The resultant film is a mess. Robbins has included so much about the Federal Theatre and about other contemporary currents that the film soon becomes stroboscopic. Flashes and snips--of rehearsal conferences, of the Welles-Houseman productions of Macbeth and Doctor Faustus, of Congressional investigation, of Blitzstein's conversations with Bertolt Brecht (who was in New York at the time and did indeed spur the composer), of the quarrels between Nelson Rockefeller and Diego Rivera about the latter's politicized mural for Rockefeller Center, and much more--soon have us breathing hard to keep up. We get so many hurried peeks at so much that only one of the people takes on any reasonable life: Hallie Flanagan, the dedicated woman who led the Federal Theatre Project, here reasonably played by the gifted Cherry Jones. But Hank Azaria as Blitzstein, Angus Macfadyen as Welles, Cary Elwes as Houseman, Ruben Blades as Rivera, John Cusack as Rockefeller, are all just silly, and it's not their fault. They are asked to create characters with sound bites.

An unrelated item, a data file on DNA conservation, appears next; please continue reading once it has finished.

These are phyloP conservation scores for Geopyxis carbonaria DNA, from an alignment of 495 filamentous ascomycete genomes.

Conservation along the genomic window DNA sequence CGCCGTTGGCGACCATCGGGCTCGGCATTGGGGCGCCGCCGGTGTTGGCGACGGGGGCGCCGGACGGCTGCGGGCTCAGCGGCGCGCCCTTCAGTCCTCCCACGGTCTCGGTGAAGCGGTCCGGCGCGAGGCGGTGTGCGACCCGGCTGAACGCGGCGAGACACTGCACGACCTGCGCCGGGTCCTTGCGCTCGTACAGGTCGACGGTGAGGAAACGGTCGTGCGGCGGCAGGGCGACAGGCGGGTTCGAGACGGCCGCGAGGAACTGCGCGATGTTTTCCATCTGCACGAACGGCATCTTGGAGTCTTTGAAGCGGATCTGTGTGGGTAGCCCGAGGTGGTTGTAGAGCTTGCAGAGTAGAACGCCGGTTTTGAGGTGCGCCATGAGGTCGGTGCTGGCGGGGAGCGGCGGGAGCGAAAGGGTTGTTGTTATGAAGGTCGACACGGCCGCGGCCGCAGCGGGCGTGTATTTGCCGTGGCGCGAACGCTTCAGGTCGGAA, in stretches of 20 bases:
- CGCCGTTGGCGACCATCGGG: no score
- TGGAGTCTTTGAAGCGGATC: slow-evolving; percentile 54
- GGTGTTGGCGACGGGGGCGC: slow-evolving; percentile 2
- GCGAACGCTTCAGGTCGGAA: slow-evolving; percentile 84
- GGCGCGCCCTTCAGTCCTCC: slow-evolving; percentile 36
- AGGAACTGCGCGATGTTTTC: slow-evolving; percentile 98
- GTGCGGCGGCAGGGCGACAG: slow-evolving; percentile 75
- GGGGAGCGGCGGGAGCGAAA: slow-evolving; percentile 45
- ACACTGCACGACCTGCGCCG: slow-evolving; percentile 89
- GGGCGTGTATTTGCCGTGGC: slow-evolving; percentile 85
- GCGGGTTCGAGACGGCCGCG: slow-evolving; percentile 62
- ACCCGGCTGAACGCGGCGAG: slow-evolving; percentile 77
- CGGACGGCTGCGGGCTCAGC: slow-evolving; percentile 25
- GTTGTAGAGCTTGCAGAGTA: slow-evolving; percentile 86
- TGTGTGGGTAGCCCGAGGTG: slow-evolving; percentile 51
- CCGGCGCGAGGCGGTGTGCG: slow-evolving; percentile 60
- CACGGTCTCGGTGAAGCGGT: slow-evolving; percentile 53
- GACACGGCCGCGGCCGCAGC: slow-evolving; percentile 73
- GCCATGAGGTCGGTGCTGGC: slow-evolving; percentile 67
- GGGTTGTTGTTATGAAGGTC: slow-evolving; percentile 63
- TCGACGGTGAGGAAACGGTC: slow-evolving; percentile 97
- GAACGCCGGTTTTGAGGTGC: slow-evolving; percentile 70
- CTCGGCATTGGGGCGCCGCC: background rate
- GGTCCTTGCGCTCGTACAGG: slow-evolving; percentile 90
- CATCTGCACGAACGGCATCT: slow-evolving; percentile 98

I had a special difficulty with this film. I was around at the time of these events. I saw Welles's Macbeth (set in the Caribbean with an all-black cast) and Dr. Faustus. I knew some of the people represented in the film, one of them quite well. Robbins at last reconciled me to their loss: they didn't have to see his film. A few years before Houseman died, The Cradle Will Rock was revived Off Broadway, and before every performance Houseman read the passage from his autobiography about the historic evening of the piece's premiere. The government had barred the play from the federally subsidized theater where it was supposed to be performed. A supporter engaged another theater at curtain time; then the entire cast and the entire first-night audience marched twenty-one blocks up Broadway to the other theater. There, with no scenery and with Blitzstein at the piano, the work had its opening night. It's a thrilling story. The trouble with the recent revival was that Houseman's reading was followed by a performance of the work, and it's just not very good--poster politics and dry music. But at the time...." (quote from Stanley Kauffmann, "Listening Again" in the New Republic, Jan. 10, 2000, p. 27)